);

Tag: creating dramatic tension

The Perfect Enemy: How “Perfect” Destroys Perfectly Good Stories

Perfect is the crystal meth of the soul. We know perfect is bad for us, that we should avoid it because it is impossible to attain. Yet, when we fail to remain vigilant, perfect’s promising high lures us in. Perfect whispers in our ear that we’re in total control and can stop any time we …

Continue reading

Creating Characters—The 7 Habits of Seriously Messed Up People

What really makes a great story? I read an insane amount and always have, but it really wasn’t until I decided to go pro that I began looking at books very differently. Why were some books so utterly forgettable and others? I couldn’t get out of my head. What made the difference? Why do I …

Continue reading

The Single Largest Problem of Most First Time Novels

All righty. So we have spent a couple of posts talking about getting our head right when it comes to doing this writing thing. Once we get our heads in the game, then the practical How To advice gets a heck of a lot more mileage. Today we are going to talk about the writing …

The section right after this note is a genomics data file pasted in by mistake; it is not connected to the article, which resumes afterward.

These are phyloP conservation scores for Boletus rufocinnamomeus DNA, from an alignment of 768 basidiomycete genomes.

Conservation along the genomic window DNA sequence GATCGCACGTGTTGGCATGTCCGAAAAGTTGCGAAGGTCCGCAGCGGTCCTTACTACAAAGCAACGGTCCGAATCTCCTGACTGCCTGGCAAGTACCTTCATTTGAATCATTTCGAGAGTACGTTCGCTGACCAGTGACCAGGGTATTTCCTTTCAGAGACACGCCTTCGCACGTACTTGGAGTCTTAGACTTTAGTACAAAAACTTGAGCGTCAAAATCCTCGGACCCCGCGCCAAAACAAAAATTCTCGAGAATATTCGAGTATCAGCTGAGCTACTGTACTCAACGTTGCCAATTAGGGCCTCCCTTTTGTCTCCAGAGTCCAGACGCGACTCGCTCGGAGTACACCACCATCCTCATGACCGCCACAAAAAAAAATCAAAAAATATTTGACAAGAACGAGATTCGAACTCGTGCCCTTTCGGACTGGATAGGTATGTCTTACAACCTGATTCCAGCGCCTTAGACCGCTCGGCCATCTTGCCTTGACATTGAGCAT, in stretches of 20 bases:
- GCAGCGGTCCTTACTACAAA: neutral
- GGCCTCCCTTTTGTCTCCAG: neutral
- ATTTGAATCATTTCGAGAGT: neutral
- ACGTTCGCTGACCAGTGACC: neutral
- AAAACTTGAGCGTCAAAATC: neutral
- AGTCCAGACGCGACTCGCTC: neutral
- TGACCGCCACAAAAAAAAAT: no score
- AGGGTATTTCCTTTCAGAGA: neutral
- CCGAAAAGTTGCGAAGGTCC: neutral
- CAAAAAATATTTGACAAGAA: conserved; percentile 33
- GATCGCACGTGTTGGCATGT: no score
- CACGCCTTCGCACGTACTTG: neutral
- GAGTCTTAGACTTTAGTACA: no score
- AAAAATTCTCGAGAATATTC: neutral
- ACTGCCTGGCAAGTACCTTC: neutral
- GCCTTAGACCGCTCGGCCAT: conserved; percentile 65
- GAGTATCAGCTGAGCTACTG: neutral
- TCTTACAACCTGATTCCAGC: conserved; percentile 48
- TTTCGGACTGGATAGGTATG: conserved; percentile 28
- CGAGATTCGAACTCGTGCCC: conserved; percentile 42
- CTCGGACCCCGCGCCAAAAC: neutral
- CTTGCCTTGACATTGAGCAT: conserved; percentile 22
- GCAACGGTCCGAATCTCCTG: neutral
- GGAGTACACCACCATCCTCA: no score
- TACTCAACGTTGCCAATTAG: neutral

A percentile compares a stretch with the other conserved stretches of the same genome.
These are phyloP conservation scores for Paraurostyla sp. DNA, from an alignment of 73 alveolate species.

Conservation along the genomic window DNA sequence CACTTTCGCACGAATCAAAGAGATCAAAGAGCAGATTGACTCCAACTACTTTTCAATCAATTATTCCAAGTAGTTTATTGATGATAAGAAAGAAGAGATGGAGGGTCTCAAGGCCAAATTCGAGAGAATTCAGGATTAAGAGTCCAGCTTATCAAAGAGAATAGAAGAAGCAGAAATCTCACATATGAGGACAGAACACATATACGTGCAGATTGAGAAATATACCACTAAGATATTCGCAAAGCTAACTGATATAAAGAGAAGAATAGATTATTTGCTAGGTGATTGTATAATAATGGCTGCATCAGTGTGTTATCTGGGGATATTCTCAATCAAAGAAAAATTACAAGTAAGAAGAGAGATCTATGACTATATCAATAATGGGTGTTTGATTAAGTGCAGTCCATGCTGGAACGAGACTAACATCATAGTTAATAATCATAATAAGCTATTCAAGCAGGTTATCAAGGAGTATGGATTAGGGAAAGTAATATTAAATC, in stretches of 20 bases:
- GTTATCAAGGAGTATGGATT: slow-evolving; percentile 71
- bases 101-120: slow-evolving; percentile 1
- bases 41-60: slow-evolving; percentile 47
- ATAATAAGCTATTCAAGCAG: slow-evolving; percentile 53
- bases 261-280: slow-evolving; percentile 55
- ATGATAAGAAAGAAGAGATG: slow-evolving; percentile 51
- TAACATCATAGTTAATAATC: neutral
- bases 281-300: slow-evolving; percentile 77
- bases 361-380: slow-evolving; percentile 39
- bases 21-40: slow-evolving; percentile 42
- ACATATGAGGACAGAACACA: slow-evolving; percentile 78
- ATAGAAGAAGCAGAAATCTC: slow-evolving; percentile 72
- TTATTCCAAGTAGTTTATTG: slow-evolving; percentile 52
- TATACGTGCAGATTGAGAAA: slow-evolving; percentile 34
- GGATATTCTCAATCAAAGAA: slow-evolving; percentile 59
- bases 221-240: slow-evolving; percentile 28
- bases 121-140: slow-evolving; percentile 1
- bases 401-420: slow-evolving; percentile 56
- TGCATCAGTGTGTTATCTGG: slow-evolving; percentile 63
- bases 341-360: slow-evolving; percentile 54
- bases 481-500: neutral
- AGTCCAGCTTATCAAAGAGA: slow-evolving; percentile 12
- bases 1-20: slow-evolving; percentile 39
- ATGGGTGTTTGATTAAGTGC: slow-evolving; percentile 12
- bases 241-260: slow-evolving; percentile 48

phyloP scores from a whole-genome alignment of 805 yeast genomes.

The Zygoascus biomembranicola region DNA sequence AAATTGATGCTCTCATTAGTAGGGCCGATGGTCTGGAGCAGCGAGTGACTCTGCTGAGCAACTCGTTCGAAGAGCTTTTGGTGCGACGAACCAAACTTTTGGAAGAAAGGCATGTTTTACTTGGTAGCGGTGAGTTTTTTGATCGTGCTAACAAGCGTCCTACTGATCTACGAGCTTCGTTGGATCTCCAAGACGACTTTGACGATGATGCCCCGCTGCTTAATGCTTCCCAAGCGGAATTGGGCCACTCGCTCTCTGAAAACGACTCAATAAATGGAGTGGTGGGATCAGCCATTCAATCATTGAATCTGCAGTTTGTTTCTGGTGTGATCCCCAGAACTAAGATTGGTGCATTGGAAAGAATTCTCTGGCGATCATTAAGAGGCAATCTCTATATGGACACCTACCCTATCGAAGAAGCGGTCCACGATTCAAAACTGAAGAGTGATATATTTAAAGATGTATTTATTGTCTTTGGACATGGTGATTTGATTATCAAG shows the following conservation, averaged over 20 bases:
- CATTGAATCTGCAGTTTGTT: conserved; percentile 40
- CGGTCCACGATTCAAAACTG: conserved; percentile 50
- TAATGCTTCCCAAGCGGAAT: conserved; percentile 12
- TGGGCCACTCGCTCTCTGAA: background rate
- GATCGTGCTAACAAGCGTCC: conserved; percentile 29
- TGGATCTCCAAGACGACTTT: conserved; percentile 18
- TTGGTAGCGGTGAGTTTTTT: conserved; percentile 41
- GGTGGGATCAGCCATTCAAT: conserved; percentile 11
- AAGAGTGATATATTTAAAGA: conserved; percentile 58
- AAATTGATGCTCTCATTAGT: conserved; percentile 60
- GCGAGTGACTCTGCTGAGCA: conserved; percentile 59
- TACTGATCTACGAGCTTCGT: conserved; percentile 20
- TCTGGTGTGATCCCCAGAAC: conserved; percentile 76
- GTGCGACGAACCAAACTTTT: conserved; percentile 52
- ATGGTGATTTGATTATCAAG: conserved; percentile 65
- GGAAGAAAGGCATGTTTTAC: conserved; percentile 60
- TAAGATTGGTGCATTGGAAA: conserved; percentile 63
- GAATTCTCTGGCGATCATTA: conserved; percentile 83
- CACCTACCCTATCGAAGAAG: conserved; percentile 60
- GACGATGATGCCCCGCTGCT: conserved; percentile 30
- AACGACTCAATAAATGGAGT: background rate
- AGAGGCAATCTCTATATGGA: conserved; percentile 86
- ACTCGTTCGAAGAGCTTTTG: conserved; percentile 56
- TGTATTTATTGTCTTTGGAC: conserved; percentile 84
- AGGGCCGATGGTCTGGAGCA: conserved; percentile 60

Continue reading

Write About Inner Demons Without Boring the Reader into a Coma

Some weaknesses might be fairly obvious—grief, betrayal or addiction. The problem, however, is no one wants to read 300+ pages of someone whining about a loss or a compulsion. We would probably want to smother such a person to get her to shut up.

Botched Beginnings—Common First-Page Killers

We can Twitter ’til we flitter and Facebook ’til we face plant and that won’t matter much in the greater scheme of things if we fail at our single most important job—writing a great book. Our single greatest challenge is to hook the reader hard enough to buy (and then read) our novel. Sales ultimately …

Continue reading